Oil slightly lower after Brussels attacks; US stockpile weighs

Oil prices have held up better after the Brussels attacks than many had expected but market watchers are keeping their eyes peeled for any sharp moves that may follow.

U.S. WTI light sweet crude oil price are down 0.8 percent at $41.10 a barrel in early Asian hours after ending the previous session just 7 cents lower at $41.45 a barrel.

European Brent crude oil is down 0.7 percent at $41.50 a barrel after finishing the last session 25 cents higher at $41.79 a barrel.

The losses were smaller than some market observers had expected and many attributed declines to data that showed a rise in U.S. stockpiles rather than developments in Belgium.

"It's impressive that oil did what it did. You would have expected it would do worse due to the shock," Allianz chief economic adviser, Mohamed El-Erian, told CNBC overnight.

Oil prices initially fell on Tuesday due to investor jitters after deadly blasts in Brussels prompted a flight towards safe-haven assets such as gold. But the response was modest.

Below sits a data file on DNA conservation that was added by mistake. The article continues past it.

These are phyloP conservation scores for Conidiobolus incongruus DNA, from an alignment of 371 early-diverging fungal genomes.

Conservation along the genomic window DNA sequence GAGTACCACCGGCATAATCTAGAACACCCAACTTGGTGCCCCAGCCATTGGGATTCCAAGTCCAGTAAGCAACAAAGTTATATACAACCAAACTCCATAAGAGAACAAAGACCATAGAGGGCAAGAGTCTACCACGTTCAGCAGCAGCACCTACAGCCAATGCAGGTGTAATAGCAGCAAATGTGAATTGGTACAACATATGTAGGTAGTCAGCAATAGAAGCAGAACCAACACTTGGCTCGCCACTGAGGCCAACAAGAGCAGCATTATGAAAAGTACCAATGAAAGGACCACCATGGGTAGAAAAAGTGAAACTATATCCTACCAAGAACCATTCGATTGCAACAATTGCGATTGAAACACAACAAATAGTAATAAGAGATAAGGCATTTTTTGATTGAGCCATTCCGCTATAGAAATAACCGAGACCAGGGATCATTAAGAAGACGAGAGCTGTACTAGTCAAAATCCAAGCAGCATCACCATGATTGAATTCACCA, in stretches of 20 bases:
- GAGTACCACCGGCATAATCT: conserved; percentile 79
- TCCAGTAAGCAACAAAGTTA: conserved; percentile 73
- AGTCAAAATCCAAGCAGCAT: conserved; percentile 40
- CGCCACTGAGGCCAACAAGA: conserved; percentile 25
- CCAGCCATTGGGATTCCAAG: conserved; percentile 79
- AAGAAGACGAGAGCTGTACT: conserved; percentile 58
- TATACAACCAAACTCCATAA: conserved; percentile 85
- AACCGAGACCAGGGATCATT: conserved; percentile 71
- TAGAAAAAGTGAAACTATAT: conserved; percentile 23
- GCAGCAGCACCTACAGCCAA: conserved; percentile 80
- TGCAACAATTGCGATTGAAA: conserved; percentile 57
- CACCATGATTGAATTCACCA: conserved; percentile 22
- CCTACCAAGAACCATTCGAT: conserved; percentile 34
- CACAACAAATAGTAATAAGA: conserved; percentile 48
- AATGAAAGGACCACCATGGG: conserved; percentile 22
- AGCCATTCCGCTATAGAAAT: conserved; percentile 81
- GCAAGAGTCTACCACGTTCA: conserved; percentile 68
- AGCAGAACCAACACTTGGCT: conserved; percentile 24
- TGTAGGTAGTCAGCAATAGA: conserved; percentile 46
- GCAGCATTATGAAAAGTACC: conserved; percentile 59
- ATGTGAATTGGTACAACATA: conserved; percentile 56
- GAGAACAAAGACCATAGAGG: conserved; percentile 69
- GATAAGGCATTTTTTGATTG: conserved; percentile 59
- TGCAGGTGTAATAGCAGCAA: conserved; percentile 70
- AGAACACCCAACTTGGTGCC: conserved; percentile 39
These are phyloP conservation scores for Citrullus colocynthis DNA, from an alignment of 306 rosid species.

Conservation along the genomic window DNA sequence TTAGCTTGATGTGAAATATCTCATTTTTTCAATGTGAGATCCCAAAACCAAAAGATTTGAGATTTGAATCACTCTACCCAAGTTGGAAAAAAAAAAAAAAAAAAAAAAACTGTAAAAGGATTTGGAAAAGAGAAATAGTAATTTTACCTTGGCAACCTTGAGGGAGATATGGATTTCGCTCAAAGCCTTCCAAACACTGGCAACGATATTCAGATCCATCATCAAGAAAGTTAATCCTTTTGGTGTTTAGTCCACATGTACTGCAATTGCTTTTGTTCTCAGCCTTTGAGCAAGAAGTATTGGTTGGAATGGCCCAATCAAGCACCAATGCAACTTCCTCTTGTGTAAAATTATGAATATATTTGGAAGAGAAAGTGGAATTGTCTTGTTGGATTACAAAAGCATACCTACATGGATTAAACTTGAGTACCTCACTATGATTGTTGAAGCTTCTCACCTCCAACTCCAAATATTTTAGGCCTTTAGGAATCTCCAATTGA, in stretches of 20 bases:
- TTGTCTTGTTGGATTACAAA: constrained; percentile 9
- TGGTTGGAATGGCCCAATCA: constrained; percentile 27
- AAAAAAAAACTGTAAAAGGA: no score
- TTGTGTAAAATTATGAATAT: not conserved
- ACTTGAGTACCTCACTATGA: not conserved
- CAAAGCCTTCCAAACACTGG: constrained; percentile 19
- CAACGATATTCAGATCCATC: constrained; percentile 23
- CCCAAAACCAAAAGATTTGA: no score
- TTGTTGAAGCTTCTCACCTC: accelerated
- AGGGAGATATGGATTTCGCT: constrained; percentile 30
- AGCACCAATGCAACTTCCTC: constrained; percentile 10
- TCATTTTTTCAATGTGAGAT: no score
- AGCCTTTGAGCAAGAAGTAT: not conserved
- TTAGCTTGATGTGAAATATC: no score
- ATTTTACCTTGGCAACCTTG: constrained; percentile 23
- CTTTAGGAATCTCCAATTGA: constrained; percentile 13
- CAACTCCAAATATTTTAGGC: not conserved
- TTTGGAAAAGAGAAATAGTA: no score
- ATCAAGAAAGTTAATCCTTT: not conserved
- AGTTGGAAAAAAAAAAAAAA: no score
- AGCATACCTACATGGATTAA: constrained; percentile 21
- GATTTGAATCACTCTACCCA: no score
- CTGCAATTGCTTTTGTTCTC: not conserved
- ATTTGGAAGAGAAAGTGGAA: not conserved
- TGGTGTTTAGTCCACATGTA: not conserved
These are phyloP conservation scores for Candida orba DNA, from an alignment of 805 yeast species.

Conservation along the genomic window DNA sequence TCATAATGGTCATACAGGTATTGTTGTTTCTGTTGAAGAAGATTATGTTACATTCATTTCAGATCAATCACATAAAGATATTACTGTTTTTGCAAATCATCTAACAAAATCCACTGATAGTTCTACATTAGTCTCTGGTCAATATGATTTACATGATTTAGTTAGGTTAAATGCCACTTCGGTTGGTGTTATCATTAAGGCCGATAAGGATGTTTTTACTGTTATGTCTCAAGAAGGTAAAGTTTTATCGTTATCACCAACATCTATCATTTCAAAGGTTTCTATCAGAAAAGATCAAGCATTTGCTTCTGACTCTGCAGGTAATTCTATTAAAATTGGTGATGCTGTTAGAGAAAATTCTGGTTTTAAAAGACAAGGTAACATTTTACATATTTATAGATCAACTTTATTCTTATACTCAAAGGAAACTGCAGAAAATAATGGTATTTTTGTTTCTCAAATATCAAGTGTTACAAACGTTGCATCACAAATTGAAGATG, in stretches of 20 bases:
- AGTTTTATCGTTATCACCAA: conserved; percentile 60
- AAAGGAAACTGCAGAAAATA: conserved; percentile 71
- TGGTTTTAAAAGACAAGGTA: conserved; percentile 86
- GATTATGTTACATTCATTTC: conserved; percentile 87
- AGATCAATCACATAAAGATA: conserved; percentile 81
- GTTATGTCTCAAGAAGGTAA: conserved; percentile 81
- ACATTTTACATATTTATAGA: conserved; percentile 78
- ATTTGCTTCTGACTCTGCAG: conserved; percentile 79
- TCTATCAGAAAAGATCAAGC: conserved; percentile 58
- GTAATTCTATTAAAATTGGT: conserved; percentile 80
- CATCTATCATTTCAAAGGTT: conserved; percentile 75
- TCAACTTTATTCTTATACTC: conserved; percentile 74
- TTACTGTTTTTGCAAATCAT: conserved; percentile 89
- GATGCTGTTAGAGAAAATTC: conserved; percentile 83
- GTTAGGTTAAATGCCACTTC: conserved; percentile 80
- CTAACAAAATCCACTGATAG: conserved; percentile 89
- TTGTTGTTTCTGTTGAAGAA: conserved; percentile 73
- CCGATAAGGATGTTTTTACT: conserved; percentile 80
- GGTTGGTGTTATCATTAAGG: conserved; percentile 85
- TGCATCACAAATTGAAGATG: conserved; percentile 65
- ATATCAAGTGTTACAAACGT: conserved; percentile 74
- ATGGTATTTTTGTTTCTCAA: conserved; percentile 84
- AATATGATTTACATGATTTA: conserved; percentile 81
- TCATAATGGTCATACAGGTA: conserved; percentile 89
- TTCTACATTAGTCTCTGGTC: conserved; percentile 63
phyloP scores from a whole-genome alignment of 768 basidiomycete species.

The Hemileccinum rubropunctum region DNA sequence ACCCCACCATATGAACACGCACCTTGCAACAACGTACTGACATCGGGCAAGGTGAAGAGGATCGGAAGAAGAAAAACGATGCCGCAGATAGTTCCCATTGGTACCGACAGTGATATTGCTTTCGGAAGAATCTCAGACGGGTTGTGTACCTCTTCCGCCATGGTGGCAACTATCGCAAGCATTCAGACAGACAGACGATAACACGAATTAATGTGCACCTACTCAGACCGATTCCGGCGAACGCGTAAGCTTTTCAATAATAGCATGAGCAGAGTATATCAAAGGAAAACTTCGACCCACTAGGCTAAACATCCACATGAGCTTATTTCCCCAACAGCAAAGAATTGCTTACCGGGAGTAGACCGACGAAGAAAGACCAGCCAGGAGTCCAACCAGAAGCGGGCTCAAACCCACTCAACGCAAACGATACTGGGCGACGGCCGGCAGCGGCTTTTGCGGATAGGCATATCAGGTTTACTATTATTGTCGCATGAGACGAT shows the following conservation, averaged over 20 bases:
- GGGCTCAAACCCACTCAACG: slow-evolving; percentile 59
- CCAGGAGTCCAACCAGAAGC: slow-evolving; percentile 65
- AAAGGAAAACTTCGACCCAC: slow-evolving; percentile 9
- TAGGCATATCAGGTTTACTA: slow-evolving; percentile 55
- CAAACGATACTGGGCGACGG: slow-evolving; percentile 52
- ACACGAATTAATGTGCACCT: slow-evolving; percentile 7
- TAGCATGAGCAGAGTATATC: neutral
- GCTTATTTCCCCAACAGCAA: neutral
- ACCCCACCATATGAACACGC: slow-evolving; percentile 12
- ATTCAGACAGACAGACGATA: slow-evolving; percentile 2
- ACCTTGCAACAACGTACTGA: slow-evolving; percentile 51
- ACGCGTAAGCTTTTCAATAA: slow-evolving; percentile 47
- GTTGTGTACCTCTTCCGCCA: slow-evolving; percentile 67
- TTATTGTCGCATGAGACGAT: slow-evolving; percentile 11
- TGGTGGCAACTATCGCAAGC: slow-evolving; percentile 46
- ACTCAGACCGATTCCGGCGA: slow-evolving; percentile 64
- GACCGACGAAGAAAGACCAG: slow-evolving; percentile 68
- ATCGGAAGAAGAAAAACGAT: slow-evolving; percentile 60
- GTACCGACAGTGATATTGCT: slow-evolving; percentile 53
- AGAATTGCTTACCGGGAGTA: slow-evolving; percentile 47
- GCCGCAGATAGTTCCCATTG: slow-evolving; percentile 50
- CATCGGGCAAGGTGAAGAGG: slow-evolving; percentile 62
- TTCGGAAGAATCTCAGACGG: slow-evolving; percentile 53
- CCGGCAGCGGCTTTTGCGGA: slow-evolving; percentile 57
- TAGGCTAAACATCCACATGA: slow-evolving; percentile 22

"When a terrible event happens like what we saw yesterday and what we've seen in recent months, there will be a sort of reaction in the market but they don't know what it means ... what we saw was an immediate reaction but it's hard to tell if it's going to be sustained," International Energy Agency's oil industry and markets head Neil Atkinson told CNBC's Squawk Box.

Market fundamentals usually prevail after the initial reaction, he said.

Oil prices are weighed Wednesday by data from industry group American Petroleum Institute released Tuesday showing a U.S. crude stockpile build of 9 million in barrels in the last week to a record high of 532 million barrels, reported Reuters.

IEA's Atkinson reiterated the organization's view that oil probably bottomed out in end-January at just below $30 a barrel.

"We think the worst is over although there are events that come along all the time that will cause some surprises," said Atkinson.

Oil stocks will likely rise in the first half while the market will move close to balance in the second half of 2016, he added. Supply-demand mismatches are likely to balance in 2017.

The industry is also navigating through uncharted territory amid developments in the U.S. shale industry, which has moved much faster and is proving more resilient than most have expected, he added.

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